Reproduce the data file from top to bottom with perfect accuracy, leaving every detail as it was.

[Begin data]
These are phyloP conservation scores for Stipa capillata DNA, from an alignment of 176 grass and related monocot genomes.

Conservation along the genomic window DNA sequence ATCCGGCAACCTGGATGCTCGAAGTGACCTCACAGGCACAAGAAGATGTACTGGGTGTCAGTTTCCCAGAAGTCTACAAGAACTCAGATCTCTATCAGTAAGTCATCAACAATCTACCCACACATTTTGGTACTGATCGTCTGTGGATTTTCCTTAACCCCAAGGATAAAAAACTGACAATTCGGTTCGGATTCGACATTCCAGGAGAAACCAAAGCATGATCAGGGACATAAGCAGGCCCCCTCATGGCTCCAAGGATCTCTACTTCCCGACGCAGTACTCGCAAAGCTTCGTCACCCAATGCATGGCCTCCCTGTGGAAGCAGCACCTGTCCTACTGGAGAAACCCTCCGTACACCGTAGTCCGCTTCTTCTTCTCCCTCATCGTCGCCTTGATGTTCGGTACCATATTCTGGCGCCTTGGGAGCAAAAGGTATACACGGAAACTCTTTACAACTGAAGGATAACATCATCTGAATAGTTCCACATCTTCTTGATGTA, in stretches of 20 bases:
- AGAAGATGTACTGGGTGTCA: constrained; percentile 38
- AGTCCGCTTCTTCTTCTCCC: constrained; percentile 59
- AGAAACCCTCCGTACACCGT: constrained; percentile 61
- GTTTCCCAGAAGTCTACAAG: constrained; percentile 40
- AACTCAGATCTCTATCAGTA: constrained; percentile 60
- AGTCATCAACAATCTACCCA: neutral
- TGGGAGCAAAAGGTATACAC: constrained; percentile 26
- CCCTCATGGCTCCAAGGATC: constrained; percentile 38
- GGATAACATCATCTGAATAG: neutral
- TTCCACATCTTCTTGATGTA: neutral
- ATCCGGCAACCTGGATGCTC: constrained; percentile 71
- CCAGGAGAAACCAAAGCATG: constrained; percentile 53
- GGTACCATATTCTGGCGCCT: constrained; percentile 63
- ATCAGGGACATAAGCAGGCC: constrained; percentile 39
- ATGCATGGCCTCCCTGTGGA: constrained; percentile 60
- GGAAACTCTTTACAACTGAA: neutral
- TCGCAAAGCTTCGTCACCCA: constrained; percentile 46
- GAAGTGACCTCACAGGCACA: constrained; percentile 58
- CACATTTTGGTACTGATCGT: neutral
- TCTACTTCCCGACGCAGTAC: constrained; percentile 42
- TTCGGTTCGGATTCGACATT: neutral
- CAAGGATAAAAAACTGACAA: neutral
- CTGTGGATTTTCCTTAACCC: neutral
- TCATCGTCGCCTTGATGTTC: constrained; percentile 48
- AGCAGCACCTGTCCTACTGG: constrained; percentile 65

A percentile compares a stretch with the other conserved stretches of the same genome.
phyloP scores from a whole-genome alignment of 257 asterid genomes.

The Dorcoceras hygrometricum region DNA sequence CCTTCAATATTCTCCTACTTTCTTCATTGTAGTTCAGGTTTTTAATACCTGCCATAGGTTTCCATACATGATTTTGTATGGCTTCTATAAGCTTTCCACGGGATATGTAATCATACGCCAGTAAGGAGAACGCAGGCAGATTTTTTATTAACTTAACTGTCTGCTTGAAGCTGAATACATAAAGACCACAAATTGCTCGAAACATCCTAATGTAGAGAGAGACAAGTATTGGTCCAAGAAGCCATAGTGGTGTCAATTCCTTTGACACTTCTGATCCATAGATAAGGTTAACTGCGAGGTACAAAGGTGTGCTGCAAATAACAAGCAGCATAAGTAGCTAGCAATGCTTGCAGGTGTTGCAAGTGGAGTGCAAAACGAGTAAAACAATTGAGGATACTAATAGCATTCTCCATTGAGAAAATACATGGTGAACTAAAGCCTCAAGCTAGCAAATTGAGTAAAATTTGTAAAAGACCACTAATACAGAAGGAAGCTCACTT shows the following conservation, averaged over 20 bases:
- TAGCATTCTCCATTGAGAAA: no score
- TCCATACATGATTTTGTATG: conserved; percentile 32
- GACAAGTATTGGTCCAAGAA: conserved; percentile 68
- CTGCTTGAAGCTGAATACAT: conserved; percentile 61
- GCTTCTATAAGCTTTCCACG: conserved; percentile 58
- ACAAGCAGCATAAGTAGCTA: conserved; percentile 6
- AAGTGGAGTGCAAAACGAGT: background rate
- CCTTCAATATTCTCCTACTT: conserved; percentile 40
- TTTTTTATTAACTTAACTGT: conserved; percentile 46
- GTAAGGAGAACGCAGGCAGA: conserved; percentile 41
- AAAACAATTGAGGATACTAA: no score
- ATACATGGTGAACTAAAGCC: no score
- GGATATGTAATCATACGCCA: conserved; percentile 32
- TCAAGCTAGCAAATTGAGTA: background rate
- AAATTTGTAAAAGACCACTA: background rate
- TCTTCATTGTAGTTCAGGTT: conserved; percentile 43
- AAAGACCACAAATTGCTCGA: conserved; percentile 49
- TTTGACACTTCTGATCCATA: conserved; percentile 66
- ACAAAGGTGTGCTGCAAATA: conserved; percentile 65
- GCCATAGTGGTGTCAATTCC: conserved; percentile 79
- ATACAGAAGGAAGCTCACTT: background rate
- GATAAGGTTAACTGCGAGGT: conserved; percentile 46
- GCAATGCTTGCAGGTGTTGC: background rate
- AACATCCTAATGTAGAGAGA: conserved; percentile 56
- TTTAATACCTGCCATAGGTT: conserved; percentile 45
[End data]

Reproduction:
These are phyloP conservation scores for Stipa capillata DNA, from an alignment of 176 grass and related monocot genomes.

Conservation along the genomic window DNA sequence ATCCGGCAACCTGGATGCTCGAAGTGACCTCACAGGCACAAGAAGATGTACTGGGTGTCAGTTTCCCAGAAGTCTACAAGAACTCAGATCTCTATCAGTAAGTCATCAACAATCTACCCACACATTTTGGTACTGATCGTCTGTGGATTTTCCTTAACCCCAAGGATAAAAAACTGACAATTCGGTTCGGATTCGACATTCCAGGAGAAACCAAAGCATGATCAGGGACATAAGCAGGCCCCCTCATGGCTCCAAGGATCTCTACTTCCCGACGCAGTACTCGCAAAGCTTCGTCACCCAATGCATGGCCTCCCTGTGGAAGCAGCACCTGTCCTACTGGAGAAACCCTCCGTACACCGTAGTCCGCTTCTTCTTCTCCCTCATCGTCGCCTTGATGTTCGGTACCATATTCTGGCGCCTTGGGAGCAAAAGGTATACACGGAAACTCTTTACAACTGAAGGATAACATCATCTGAATAGTTCCACATCTTCTTGATGTA, in stretches of 20 bases:
- AGAAGATGTACTGGGTGTCA: constrained; percentile 38
- AGTCCGCTTCTTCTTCTCCC: constrained; percentile 59
- AGAAACCCTCCGTACACCGT: constrained; percentile 61
- GTTTCCCAGAAGTCTACAAG: constrained; percentile 40
- AACTCAGATCTCTATCAGTA: constrained; percentile 60
- AGTCATCAACAATCTACCCA: neutral
- TGGGAGCAAAAGGTATACAC: constrained; percentile 26
- CCCTCATGGCTCCAAGGATC: constrained; percentile 38
- GGATAACATCATCTGAATAG: neutral
- TTCCACATCTTCTTGATGTA: neutral
- ATCCGGCAACCTGGATGCTC: constrained; percentile 71
- CCAGGAGAAACCAAAGCATG: constrained; percentile 53
- GGTACCATATTCTGGCGCCT: constrained; percentile 63
- ATCAGGGACATAAGCAGGCC: constrained; percentile 39
- ATGCATGGCCTCCCTGTGGA: constrained; percentile 60
- GGAAACTCTTTACAACTGAA: neutral
- TCGCAAAGCTTCGTCACCCA: constrained; percentile 46
- GAAGTGACCTCACAGGCACA: constrained; percentile 58
- CACATTTTGGTACTGATCGT: neutral
- TCTACTTCCCGACGCAGTAC: constrained; percentile 42
- TTCGGTTCGGATTCGACATT: neutral
- CAAGGATAAAAAACTGACAA: neutral
- CTGTGGATTTTCCTTAACCC: neutral
- TCATCGTCGCCTTGATGTTC: constrained; percentile 48
- AGCAGCACCTGTCCTACTGG: constrained; percentile 65

A percentile compares a stretch with the other conserved stretches of the same genome.
phyloP scores from a whole-genome alignment of 257 asterid genomes.

The Dorcoceras hygrometricum region DNA sequence CCTTCAATATTCTCCTACTTTCTTCATTGTAGTTCAGGTTTTTAATACCTGCCATAGGTTTCCATACATGATTTTGTATGGCTTCTATAAGCTTTCCACGGGATATGTAATCATACGCCAGTAAGGAGAACGCAGGCAGATTTTTTATTAACTTAACTGTCTGCTTGAAGCTGAATACATAAAGACCACAAATTGCTCGAAACATCCTAATGTAGAGAGAGACAAGTATTGGTCCAAGAAGCCATAGTGGTGTCAATTCCTTTGACACTTCTGATCCATAGATAAGGTTAACTGCGAGGTACAAAGGTGTGCTGCAAATAACAAGCAGCATAAGTAGCTAGCAATGCTTGCAGGTGTTGCAAGTGGAGTGCAAAACGAGTAAAACAATTGAGGATACTAATAGCATTCTCCATTGAGAAAATACATGGTGAACTAAAGCCTCAAGCTAGCAAATTGAGTAAAATTTGTAAAAGACCACTAATACAGAAGGAAGCTCACTT shows the following conservation, averaged over 20 bases:
- TAGCATTCTCCATTGAGAAA: no score
- TCCATACATGATTTTGTATG: conserved; percentile 32
- GACAAGTATTGGTCCAAGAA: conserved; percentile 68
- CTGCTTGAAGCTGAATACAT: conserved; percentile 61
- GCTTCTATAAGCTTTCCACG: conserved; percentile 58
- ACAAGCAGCATAAGTAGCTA: conserved; percentile 6
- AAGTGGAGTGCAAAACGAGT: background rate
- CCTTCAATATTCTCCTACTT: conserved; percentile 40
- TTTTTTATTAACTTAACTGT: conserved; percentile 46
- GTAAGGAGAACGCAGGCAGA: conserved; percentile 41
- AAAACAATTGAGGATACTAA: no score
- ATACATGGTGAACTAAAGCC: no score
- GGATATGTAATCATACGCCA: conserved; percentile 32
- TCAAGCTAGCAAATTGAGTA: background rate
- AAATTTGTAAAAGACCACTA: background rate
- TCTTCATTGTAGTTCAGGTT: conserved; percentile 43
- AAAGACCACAAATTGCTCGA: conserved; percentile 49
- TTTGACACTTCTGATCCATA: conserved; percentile 66
- ACAAAGGTGTGCTGCAAATA: conserved; percentile 65
- GCCATAGTGGTGTCAATTCC: conserved; percentile 79
- ATACAGAAGGAAGCTCACTT: background rate
- GATAAGGTTAACTGCGAGGT: conserved; percentile 46
- GCAATGCTTGCAGGTGTTGC: background rate
- AACATCCTAATGTAGAGAGA: conserved; percentile 56
- TTTAATACCTGCCATAGGTT: conserved; percentile 45